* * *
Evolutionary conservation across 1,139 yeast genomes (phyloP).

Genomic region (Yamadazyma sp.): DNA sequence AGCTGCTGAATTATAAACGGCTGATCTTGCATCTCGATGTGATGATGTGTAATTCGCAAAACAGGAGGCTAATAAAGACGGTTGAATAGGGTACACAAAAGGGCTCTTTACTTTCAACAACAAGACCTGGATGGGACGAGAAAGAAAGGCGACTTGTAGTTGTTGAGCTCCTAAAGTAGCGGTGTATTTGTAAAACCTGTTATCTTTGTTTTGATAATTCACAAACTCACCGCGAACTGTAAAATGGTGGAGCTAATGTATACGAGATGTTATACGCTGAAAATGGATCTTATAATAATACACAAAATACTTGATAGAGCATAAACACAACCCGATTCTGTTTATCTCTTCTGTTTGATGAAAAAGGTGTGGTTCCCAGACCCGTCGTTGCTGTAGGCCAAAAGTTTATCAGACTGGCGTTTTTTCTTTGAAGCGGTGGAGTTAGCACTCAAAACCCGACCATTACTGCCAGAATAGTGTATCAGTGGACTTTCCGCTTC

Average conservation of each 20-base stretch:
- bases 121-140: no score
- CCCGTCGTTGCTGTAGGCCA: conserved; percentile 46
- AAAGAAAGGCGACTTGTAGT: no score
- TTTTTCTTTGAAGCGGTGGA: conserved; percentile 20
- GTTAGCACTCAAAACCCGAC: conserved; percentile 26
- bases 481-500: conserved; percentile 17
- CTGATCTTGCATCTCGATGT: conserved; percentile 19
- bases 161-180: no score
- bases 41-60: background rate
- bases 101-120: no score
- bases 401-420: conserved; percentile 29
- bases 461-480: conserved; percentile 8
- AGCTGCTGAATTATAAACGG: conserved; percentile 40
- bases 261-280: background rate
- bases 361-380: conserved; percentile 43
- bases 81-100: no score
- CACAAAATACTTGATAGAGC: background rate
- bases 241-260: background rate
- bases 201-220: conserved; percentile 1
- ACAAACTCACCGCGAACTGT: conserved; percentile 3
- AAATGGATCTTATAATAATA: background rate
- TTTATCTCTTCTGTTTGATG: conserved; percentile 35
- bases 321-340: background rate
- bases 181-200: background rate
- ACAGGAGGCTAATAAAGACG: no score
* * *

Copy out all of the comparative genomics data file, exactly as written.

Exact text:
Evolutionary conservation across 1,139 yeast genomes (phyloP).

Genomic region (Yamadazyma sp.): DNA sequence AGCTGCTGAATTATAAACGGCTGATCTTGCATCTCGATGTGATGATGTGTAATTCGCAAAACAGGAGGCTAATAAAGACGGTTGAATAGGGTACACAAAAGGGCTCTTTACTTTCAACAACAAGACCTGGATGGGACGAGAAAGAAAGGCGACTTGTAGTTGTTGAGCTCCTAAAGTAGCGGTGTATTTGTAAAACCTGTTATCTTTGTTTTGATAATTCACAAACTCACCGCGAACTGTAAAATGGTGGAGCTAATGTATACGAGATGTTATACGCTGAAAATGGATCTTATAATAATACACAAAATACTTGATAGAGCATAAACACAACCCGATTCTGTTTATCTCTTCTGTTTGATGAAAAAGGTGTGGTTCCCAGACCCGTCGTTGCTGTAGGCCAAAAGTTTATCAGACTGGCGTTTTTTCTTTGAAGCGGTGGAGTTAGCACTCAAAACCCGACCATTACTGCCAGAATAGTGTATCAGTGGACTTTCCGCTTC

Average conservation of each 20-base stretch:
- bases 121-140: no score
- CCCGTCGTTGCTGTAGGCCA: conserved; percentile 46
- AAAGAAAGGCGACTTGTAGT: no score
- TTTTTCTTTGAAGCGGTGGA: conserved; percentile 20
- GTTAGCACTCAAAACCCGAC: conserved; percentile 26
- bases 481-500: conserved; percentile 17
- CTGATCTTGCATCTCGATGT: conserved; percentile 19
- bases 161-180: no score
- bases 41-60: background rate
- bases 101-120: no score
- bases 401-420: conserved; percentile 29
- bases 461-480: conserved; percentile 8
- AGCTGCTGAATTATAAACGG: conserved; percentile 40
- bases 261-280: background rate
- bases 361-380: conserved; percentile 43
- bases 81-100: no score
- CACAAAATACTTGATAGAGC: background rate
- bases 241-260: background rate
- bases 201-220: conserved; percentile 1
- ACAAACTCACCGCGAACTGT: conserved; percentile 3
- AAATGGATCTTATAATAATA: background rate
- TTTATCTCTTCTGTTTGATG: conserved; percentile 35
- bases 321-340: background rate
- bases 181-200: background rate
- ACAGGAGGCTAATAAAGACG: no score